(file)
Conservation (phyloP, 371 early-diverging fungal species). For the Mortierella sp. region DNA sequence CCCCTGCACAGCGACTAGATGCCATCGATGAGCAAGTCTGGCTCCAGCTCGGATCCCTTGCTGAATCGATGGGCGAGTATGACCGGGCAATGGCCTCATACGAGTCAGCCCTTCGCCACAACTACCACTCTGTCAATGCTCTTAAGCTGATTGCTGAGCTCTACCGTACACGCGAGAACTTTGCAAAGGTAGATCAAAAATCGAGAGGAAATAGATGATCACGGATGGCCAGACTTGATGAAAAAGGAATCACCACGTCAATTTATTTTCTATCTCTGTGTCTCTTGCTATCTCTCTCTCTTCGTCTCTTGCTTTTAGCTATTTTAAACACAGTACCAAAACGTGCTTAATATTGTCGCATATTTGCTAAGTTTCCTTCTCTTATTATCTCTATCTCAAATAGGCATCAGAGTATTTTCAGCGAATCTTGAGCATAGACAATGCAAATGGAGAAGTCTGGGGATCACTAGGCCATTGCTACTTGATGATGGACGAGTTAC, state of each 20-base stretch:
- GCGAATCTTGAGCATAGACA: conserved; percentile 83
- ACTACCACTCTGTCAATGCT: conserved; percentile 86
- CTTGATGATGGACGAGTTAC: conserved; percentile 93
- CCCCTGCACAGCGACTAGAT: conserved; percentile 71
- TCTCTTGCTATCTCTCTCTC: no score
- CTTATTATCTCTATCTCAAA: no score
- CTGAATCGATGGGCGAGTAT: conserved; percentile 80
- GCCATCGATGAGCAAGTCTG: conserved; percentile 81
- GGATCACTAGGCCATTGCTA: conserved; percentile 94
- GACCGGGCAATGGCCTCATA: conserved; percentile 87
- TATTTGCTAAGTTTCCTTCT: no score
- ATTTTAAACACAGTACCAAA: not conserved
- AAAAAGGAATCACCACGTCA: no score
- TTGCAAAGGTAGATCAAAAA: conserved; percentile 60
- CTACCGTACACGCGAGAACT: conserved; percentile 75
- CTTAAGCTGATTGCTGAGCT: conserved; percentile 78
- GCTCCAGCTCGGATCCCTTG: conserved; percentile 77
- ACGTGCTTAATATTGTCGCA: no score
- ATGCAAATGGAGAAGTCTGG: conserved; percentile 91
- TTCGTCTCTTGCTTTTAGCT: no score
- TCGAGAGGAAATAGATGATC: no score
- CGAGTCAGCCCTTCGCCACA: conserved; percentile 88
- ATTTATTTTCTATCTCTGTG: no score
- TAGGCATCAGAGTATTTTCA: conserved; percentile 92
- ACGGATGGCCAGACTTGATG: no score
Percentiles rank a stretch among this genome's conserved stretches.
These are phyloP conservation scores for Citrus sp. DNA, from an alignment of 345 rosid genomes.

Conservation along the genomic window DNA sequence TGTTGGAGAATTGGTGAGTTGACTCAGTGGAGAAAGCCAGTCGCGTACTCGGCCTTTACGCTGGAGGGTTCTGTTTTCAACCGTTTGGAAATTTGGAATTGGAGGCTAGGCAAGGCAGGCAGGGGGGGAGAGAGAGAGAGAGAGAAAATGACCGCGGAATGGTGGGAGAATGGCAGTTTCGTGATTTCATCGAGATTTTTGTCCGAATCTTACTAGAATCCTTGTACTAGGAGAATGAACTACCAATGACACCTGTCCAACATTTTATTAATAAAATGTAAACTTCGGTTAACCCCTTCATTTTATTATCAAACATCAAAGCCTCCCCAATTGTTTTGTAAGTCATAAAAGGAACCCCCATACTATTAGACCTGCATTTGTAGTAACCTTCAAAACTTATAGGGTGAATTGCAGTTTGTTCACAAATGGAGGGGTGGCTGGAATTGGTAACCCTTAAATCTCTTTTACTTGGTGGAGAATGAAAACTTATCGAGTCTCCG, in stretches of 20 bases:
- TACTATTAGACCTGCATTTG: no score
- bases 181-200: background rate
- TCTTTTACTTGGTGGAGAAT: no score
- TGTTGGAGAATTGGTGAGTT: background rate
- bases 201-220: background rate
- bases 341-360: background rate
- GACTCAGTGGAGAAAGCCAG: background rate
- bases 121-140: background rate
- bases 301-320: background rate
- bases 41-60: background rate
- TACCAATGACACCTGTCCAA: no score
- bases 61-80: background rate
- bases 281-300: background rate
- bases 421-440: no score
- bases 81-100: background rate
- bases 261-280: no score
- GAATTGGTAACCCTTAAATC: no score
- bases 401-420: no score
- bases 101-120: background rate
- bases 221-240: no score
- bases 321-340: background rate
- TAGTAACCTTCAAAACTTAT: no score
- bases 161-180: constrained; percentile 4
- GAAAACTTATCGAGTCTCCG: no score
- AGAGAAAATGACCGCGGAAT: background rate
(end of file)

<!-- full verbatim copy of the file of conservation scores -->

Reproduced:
Conservation (phyloP, 371 early-diverging fungal species). For the Mortierella sp. region DNA sequence CCCCTGCACAGCGACTAGATGCCATCGATGAGCAAGTCTGGCTCCAGCTCGGATCCCTTGCTGAATCGATGGGCGAGTATGACCGGGCAATGGCCTCATACGAGTCAGCCCTTCGCCACAACTACCACTCTGTCAATGCTCTTAAGCTGATTGCTGAGCTCTACCGTACACGCGAGAACTTTGCAAAGGTAGATCAAAAATCGAGAGGAAATAGATGATCACGGATGGCCAGACTTGATGAAAAAGGAATCACCACGTCAATTTATTTTCTATCTCTGTGTCTCTTGCTATCTCTCTCTCTTCGTCTCTTGCTTTTAGCTATTTTAAACACAGTACCAAAACGTGCTTAATATTGTCGCATATTTGCTAAGTTTCCTTCTCTTATTATCTCTATCTCAAATAGGCATCAGAGTATTTTCAGCGAATCTTGAGCATAGACAATGCAAATGGAGAAGTCTGGGGATCACTAGGCCATTGCTACTTGATGATGGACGAGTTAC, state of each 20-base stretch:
- GCGAATCTTGAGCATAGACA: conserved; percentile 83
- ACTACCACTCTGTCAATGCT: conserved; percentile 86
- CTTGATGATGGACGAGTTAC: conserved; percentile 93
- CCCCTGCACAGCGACTAGAT: conserved; percentile 71
- TCTCTTGCTATCTCTCTCTC: no score
- CTTATTATCTCTATCTCAAA: no score
- CTGAATCGATGGGCGAGTAT: conserved; percentile 80
- GCCATCGATGAGCAAGTCTG: conserved; percentile 81
- GGATCACTAGGCCATTGCTA: conserved; percentile 94
- GACCGGGCAATGGCCTCATA: conserved; percentile 87
- TATTTGCTAAGTTTCCTTCT: no score
- ATTTTAAACACAGTACCAAA: not conserved
- AAAAAGGAATCACCACGTCA: no score
- TTGCAAAGGTAGATCAAAAA: conserved; percentile 60
- CTACCGTACACGCGAGAACT: conserved; percentile 75
- CTTAAGCTGATTGCTGAGCT: conserved; percentile 78
- GCTCCAGCTCGGATCCCTTG: conserved; percentile 77
- ACGTGCTTAATATTGTCGCA: no score
- ATGCAAATGGAGAAGTCTGG: conserved; percentile 91
- TTCGTCTCTTGCTTTTAGCT: no score
- TCGAGAGGAAATAGATGATC: no score
- CGAGTCAGCCCTTCGCCACA: conserved; percentile 88
- ATTTATTTTCTATCTCTGTG: no score
- TAGGCATCAGAGTATTTTCA: conserved; percentile 92
- ACGGATGGCCAGACTTGATG: no score
Percentiles rank a stretch among this genome's conserved stretches.
These are phyloP conservation scores for Citrus sp. DNA, from an alignment of 345 rosid genomes.

Conservation along the genomic window DNA sequence TGTTGGAGAATTGGTGAGTTGACTCAGTGGAGAAAGCCAGTCGCGTACTCGGCCTTTACGCTGGAGGGTTCTGTTTTCAACCGTTTGGAAATTTGGAATTGGAGGCTAGGCAAGGCAGGCAGGGGGGGAGAGAGAGAGAGAGAGAAAATGACCGCGGAATGGTGGGAGAATGGCAGTTTCGTGATTTCATCGAGATTTTTGTCCGAATCTTACTAGAATCCTTGTACTAGGAGAATGAACTACCAATGACACCTGTCCAACATTTTATTAATAAAATGTAAACTTCGGTTAACCCCTTCATTTTATTATCAAACATCAAAGCCTCCCCAATTGTTTTGTAAGTCATAAAAGGAACCCCCATACTATTAGACCTGCATTTGTAGTAACCTTCAAAACTTATAGGGTGAATTGCAGTTTGTTCACAAATGGAGGGGTGGCTGGAATTGGTAACCCTTAAATCTCTTTTACTTGGTGGAGAATGAAAACTTATCGAGTCTCCG, in stretches of 20 bases:
- TACTATTAGACCTGCATTTG: no score
- bases 181-200: background rate
- TCTTTTACTTGGTGGAGAAT: no score
- TGTTGGAGAATTGGTGAGTT: background rate
- bases 201-220: background rate
- bases 341-360: background rate
- GACTCAGTGGAGAAAGCCAG: background rate
- bases 121-140: background rate
- bases 301-320: background rate
- bases 41-60: background rate
- TACCAATGACACCTGTCCAA: no score
- bases 61-80: background rate
- bases 281-300: background rate
- bases 421-440: no score
- bases 81-100: background rate
- bases 261-280: no score
- GAATTGGTAACCCTTAAATC: no score
- bases 401-420: no score
- bases 101-120: background rate
- bases 221-240: no score
- bases 321-340: background rate
- TAGTAACCTTCAAAACTTAT: no score
- bases 161-180: constrained; percentile 4
- GAAAACTTATCGAGTCTCCG: no score
- AGAGAAAATGACCGCGGAAT: background rate